Travel Photo Thursday: Making Pictures “Pop” with Photoshop

December 6, 2012

in Travel Photo Thursday

  • SumoMe

View CameraIn last week’s “Travel Photo Thursday: Special Effects Can Salvage Photos,” I explained how you can use a photo editing program like Adobe Photoshop, or its “lite” version, Photoshop Elements, to turn an out-of-focus or boring shot into a work of art.

But suppose that the image is razor-sharp, the subject of the photo is intriguing, and the composition is well done, but the colors seem washed-out? Should you hit the “Delete” key or the “Trash can” icon, or can you turn that shot into an eye-catching winner?

The answer: Keep the photo, but make it “pop” using your photo editing software. Here are a few “before and “after” examples that show what such software can do to turn a “Blah!” photo into a “Bravo!” one.

All Washed Out

It was a cold, overcast day when I rode the tour boat up Glacier Bay in Southeast Alaska. The Margerie Glaicer Before IMG_5342color of the water was greenish-gray, the sky was gray, and the mountains were dark.

Without bright sunlight shining down on it creating highlights and shadows, Margerie Glacier was fairly featureless, and its bluish-greenish hue made it hard to distinguish from the bay into which it was calving baby icebergs.

Margerie GlacierSo under those conditions, I wasn’t surprised when the dull image at the right is what my point-and-shoot Canon Digital Elph captured.

Fortunately for me, I had recently taken a class on using Adobe’s Photoshop Elements and had purchased the program. So after I returned from Alaska, I was able to “fix” the Margerie Glacier , producing a much more dramatic and appealing image by upping the contrast, decreasing the color temperature, and increasing the color saturation.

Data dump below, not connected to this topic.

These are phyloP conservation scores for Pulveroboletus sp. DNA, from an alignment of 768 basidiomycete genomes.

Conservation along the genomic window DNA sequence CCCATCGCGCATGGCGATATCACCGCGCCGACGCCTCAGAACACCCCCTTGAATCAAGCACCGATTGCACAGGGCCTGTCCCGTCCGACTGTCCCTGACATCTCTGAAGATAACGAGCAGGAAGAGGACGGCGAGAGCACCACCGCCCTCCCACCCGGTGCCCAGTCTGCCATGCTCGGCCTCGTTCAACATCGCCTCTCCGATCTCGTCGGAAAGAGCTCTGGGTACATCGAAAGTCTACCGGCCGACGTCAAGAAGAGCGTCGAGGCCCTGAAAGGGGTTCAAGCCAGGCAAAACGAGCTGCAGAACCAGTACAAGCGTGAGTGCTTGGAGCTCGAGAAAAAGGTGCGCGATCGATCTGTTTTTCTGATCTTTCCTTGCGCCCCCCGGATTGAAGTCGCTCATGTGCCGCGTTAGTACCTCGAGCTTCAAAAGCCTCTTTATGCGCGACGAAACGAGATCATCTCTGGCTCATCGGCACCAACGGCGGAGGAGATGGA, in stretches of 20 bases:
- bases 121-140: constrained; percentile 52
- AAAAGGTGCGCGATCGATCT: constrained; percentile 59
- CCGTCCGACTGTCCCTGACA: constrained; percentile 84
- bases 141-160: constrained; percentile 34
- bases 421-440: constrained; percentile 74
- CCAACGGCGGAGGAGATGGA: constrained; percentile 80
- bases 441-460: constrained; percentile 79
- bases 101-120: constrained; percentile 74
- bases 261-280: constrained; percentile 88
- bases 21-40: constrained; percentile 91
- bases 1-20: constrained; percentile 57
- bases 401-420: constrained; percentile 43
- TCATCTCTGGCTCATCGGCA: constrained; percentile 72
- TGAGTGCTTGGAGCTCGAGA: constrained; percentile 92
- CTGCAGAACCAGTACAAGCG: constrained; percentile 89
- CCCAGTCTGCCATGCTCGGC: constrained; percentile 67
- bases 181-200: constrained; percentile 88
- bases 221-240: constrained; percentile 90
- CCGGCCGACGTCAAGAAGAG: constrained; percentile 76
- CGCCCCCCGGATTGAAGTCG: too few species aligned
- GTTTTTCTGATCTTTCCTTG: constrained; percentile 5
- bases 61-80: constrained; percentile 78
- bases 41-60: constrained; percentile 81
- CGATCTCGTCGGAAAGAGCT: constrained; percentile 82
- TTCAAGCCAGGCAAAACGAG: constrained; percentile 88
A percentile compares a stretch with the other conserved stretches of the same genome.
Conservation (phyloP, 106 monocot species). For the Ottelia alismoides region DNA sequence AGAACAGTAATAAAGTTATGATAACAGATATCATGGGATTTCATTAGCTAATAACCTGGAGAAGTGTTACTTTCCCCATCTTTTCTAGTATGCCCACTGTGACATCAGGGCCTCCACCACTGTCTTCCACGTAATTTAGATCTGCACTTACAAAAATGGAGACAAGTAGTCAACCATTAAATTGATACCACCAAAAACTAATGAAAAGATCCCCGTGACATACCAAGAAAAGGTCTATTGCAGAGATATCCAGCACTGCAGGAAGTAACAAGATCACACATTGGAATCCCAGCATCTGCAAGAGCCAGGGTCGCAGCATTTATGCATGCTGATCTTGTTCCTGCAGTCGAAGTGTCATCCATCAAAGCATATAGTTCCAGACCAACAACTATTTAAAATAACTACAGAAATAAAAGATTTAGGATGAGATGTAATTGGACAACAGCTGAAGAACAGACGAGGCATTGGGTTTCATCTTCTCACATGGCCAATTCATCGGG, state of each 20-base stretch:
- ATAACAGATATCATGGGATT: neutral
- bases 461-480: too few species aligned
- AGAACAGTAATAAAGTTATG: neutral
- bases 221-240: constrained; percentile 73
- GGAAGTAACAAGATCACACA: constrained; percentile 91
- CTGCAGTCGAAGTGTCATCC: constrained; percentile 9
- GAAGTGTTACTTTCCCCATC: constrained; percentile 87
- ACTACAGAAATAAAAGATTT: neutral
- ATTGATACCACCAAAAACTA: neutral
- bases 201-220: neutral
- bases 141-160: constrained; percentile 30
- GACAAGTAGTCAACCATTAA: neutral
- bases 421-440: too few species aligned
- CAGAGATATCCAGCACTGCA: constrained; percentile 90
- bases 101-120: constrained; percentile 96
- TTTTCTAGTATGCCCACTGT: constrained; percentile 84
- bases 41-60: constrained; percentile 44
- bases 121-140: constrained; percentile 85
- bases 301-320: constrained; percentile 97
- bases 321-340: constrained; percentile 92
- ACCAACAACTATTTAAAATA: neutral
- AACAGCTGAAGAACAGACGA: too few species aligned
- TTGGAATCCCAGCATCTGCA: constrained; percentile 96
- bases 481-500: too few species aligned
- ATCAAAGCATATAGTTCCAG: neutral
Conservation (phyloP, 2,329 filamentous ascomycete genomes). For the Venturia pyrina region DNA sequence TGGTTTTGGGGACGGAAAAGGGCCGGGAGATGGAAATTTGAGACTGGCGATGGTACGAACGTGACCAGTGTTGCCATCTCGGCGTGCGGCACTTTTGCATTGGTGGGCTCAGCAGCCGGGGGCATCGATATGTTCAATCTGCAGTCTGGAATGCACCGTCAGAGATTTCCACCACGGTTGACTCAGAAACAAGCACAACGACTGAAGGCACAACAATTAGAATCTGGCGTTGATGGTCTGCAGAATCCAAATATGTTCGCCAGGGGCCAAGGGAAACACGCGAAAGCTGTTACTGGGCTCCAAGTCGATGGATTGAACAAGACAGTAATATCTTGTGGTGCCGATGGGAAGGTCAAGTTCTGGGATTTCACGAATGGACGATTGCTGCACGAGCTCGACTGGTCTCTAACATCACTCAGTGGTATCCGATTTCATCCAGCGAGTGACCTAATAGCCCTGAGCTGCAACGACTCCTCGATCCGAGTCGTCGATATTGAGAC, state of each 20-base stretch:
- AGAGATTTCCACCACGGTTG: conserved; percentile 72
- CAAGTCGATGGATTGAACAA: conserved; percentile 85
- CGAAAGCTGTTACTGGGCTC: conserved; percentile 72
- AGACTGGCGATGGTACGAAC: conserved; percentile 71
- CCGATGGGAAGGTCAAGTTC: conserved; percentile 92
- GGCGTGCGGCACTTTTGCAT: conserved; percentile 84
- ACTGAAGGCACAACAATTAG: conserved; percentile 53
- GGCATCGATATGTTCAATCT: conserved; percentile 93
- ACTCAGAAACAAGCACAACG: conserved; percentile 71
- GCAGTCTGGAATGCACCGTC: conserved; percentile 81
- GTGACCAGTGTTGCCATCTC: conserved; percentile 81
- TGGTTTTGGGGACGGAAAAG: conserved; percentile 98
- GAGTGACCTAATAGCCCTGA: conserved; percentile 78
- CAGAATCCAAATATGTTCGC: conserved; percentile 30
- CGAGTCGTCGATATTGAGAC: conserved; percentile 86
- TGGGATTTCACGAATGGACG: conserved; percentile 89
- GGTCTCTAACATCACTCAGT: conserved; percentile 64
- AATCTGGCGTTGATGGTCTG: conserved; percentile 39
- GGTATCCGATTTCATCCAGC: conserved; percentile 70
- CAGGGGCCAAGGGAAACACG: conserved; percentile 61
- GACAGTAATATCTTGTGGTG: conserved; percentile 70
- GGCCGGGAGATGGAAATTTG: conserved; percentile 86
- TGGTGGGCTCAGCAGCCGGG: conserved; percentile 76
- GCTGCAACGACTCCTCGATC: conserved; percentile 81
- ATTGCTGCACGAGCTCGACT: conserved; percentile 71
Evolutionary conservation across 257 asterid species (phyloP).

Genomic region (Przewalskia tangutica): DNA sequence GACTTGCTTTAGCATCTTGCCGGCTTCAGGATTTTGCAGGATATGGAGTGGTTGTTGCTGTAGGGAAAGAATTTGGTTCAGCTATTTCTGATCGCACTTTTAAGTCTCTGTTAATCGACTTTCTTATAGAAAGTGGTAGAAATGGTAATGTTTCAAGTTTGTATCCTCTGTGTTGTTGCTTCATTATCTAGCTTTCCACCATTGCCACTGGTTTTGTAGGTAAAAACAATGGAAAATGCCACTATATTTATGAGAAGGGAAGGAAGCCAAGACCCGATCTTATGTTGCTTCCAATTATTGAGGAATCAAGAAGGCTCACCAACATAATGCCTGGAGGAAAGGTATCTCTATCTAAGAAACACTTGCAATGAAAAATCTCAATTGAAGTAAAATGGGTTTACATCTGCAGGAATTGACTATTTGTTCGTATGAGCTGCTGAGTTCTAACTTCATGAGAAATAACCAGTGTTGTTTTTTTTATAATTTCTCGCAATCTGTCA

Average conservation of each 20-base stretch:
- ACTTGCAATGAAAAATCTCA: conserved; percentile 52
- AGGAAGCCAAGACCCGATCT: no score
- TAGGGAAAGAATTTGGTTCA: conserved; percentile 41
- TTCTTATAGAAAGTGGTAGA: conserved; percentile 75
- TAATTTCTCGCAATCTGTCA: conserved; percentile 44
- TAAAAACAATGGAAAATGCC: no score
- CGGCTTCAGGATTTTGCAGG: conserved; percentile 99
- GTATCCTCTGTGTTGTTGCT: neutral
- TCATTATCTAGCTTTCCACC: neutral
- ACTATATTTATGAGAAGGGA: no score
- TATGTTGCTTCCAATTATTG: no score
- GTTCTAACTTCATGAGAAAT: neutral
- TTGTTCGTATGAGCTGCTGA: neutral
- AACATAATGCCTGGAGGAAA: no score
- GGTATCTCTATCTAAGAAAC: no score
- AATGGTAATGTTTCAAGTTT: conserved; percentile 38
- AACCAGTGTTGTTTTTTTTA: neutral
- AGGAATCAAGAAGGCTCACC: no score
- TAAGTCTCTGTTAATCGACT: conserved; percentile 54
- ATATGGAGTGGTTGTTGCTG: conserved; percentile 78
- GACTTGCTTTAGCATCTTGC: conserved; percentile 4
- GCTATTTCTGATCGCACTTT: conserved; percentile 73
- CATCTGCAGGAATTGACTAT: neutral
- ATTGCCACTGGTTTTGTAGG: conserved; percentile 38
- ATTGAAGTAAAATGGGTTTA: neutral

Warm-Up Boots

Bear Track Boots Before IMG_5445The header photo at the top of Tales Told From The Road was shot at the Bear Track Inn near Glacier Bay. The original image of “Southeast Sneakers” (which is what “locals” call these rubber boots) was cropped to fit the blog’s header, and the blog’s title was superimposed on it.

The photo at right is the “as-it-came-out-of-the-Bear Track Bootscamera” shot. In it, there are boots sitting upright on the inn’s front porch next to the ones hanging by their bottoms in racks. The composition is interesting but, like the original photo of Margerie Glacier, the colors lack intensity.

Using Photoshop Elements to increase the color saturation and temperature produced the final image on the left.

Bringing Out The Mountains

Taku Departure Before IMG_5481Sometimes your photos look pretty good “as is” when you view them on your camera’s display screen or even after you transfer them to your computer and open them in a photo editing program.

But in my experience, nearly every shot I take with my point-and-shoot camera can be improved by tweaking it with Photoshop Elements.

Taku Departing JuneauThe photo at right of a passenger photographing the Mendenhall Glacier is the Alaska Marine Highway ferry Taku departed Juneau is a good example of how a decent photo can be made even better.

The problem with this photo is that the mountains aren’t well separated from the empty blue sky above them, and the ferry’s wake and the ripples on the water aren’t very prominent. Increasing the mid-tones and the highlights created great contrast and a better final result.

Outstanding Highlights

Tidy Bowl Before IMG_5588Sometimes the subject of a photo is outstanding, but the photo of it isn’t because the viewer has trouble determining just what the subject is.